Highlights of this release include a compilation of his monologues from his many holiday tours for the USO, Redd Foxx and Hope playing reindeer reluctant to guide Santa’s sleigh, Hope and Red Skelton (as Freddie the Freeloader) experiencing a small Christmas miracle, Jack Benny visiting Santa at the North Pole for a holiday stickup, former First Lady Eleanor Roosevelt delivering a Christmas message, and Naomi and Wynonna Judd singing “Beautiful Star of Bethlehem.”

Department store Santas Bob and Robert Cummings swap stories on the subway, opera star Lily Pons performs a selection from “Lakme,” and Bob and Dolores Hope sing “Silver Bells” over a montage of him performing the song with an array of female costars from 17 holiday specials.

Bonus material on the DVD release includes Shanks for the Memory, about the world of golf according to Bob Hope, which contains clips of Hope with Bing Crosby, President Gerald Ford, and pro golfers Arnold Palmer, Ben Hogan, and Jack Nicklaus on courses around the world.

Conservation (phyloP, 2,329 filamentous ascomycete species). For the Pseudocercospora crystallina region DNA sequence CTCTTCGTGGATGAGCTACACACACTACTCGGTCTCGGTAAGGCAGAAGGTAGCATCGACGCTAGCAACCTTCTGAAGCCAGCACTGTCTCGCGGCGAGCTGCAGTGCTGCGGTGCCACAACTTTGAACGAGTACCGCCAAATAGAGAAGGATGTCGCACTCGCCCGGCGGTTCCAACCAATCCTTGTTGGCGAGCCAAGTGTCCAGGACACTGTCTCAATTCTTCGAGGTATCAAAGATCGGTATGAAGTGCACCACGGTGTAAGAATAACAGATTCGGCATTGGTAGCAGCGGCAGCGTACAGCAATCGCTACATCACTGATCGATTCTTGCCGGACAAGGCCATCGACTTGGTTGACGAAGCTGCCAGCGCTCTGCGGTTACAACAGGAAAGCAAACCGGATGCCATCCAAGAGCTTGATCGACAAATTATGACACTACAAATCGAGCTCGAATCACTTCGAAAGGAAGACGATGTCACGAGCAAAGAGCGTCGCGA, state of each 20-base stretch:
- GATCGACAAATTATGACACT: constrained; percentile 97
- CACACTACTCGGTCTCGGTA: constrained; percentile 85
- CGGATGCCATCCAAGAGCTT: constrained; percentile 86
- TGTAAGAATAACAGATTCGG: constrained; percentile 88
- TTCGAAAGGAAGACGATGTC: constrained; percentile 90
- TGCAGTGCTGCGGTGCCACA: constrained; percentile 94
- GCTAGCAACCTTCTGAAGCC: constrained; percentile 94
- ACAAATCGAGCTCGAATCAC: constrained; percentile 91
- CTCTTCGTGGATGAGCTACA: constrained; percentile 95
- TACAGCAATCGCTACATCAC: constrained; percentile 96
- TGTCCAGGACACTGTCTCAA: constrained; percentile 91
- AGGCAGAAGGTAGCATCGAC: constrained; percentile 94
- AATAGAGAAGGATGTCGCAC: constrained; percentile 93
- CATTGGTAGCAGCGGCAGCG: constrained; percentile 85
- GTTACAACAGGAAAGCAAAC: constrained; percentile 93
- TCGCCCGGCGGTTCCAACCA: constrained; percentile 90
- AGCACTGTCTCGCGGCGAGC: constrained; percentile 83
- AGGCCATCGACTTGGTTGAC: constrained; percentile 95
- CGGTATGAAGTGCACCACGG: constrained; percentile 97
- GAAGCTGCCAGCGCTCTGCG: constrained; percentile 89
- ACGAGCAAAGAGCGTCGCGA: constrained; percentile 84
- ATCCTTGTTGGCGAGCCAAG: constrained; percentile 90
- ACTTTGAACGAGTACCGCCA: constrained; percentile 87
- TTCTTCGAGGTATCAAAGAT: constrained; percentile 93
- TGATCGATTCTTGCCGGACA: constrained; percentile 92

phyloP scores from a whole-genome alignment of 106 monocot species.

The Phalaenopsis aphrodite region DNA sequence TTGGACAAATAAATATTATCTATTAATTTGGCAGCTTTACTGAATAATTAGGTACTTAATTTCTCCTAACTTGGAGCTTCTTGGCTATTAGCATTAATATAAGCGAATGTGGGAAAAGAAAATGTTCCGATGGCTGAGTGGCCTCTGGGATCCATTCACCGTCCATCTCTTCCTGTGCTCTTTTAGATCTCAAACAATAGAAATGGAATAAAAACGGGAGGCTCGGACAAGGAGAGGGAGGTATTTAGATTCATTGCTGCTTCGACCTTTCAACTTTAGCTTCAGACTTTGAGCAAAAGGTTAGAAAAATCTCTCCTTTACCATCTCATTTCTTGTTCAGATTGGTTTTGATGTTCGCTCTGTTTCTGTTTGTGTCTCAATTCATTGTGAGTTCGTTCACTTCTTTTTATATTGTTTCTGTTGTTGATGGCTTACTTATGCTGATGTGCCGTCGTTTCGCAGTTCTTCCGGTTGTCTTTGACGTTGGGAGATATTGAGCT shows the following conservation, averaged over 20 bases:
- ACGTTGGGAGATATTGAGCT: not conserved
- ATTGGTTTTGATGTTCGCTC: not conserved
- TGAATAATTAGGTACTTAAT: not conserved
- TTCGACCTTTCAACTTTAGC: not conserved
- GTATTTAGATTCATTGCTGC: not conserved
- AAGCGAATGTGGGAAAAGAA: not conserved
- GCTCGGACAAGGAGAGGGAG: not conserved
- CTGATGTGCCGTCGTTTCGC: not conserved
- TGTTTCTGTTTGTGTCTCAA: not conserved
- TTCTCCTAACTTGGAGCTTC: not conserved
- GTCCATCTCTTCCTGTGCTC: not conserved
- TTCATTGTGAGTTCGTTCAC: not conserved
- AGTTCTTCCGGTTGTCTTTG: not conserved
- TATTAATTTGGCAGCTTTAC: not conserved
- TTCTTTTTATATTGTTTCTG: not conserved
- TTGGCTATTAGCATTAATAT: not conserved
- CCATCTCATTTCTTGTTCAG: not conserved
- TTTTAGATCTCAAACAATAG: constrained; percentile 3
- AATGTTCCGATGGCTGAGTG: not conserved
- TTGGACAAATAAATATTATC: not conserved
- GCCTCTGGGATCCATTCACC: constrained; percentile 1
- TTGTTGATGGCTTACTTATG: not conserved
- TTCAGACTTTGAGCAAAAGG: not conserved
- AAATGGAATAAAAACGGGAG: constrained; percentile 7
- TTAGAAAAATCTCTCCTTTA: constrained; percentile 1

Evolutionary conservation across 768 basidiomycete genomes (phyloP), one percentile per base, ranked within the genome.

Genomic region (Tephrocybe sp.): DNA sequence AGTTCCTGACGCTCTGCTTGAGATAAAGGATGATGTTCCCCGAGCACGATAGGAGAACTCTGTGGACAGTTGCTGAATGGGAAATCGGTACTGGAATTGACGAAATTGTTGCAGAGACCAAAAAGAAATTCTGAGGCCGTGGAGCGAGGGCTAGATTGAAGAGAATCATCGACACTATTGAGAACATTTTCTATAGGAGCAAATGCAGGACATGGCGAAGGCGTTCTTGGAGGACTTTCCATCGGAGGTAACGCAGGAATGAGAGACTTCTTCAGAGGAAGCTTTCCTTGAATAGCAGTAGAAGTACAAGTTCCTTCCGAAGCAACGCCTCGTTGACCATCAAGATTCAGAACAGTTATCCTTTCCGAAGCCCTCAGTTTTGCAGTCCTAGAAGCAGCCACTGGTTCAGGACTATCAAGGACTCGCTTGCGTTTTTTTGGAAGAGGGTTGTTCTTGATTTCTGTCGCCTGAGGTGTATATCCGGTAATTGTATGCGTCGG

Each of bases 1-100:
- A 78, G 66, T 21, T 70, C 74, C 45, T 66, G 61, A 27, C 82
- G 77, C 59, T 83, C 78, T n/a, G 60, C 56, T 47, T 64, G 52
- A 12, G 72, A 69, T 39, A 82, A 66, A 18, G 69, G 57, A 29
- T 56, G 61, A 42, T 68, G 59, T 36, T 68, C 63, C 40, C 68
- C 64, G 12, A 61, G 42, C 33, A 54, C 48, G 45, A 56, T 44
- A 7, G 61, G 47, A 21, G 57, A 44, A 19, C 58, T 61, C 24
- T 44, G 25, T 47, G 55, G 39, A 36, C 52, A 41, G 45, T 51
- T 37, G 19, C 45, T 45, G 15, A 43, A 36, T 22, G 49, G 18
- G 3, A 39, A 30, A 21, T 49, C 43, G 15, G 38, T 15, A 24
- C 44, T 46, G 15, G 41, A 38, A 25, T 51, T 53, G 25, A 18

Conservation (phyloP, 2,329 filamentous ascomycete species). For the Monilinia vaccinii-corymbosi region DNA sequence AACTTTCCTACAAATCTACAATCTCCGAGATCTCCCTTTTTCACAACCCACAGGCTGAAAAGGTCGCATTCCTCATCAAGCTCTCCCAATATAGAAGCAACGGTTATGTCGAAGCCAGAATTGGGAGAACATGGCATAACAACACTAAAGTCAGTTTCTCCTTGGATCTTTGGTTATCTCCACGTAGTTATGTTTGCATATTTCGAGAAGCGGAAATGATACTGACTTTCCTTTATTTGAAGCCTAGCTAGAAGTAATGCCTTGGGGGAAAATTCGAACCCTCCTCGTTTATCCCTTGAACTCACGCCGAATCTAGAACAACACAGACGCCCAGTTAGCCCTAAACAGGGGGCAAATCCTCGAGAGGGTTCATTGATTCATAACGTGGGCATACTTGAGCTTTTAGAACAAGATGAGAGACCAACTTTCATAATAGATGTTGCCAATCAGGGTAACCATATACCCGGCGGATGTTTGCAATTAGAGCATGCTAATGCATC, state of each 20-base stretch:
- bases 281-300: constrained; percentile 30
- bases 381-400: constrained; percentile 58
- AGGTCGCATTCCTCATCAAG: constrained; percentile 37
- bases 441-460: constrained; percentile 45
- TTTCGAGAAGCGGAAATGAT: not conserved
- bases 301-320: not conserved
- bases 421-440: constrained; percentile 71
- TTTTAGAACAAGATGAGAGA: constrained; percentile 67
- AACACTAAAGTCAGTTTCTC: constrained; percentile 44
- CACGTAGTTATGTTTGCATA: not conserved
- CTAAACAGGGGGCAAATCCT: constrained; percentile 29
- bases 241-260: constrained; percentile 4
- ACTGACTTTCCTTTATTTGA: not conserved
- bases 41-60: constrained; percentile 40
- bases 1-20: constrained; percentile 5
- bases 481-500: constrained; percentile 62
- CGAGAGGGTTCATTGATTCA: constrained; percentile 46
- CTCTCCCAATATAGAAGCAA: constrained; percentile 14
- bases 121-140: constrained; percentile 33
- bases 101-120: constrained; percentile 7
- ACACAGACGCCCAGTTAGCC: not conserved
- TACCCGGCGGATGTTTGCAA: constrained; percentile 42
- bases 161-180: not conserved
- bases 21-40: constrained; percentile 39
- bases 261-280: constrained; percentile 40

The Sea of Trees


The Sea of Trees (Lionsgate) is set in Aokigahara, a Japanese forest near Mount Fuji known as a legendary suicide spot. Arthur Brennan (Matthew McConaughey) is a depressed American science professor determined to end his life in the “sea of trees,” as the forest is also called. When he meets Japanese family man Takumi (Ken Watanabe), who’s intent on taking his own life, a bond forms between the two men and Arthur resolves to save them both.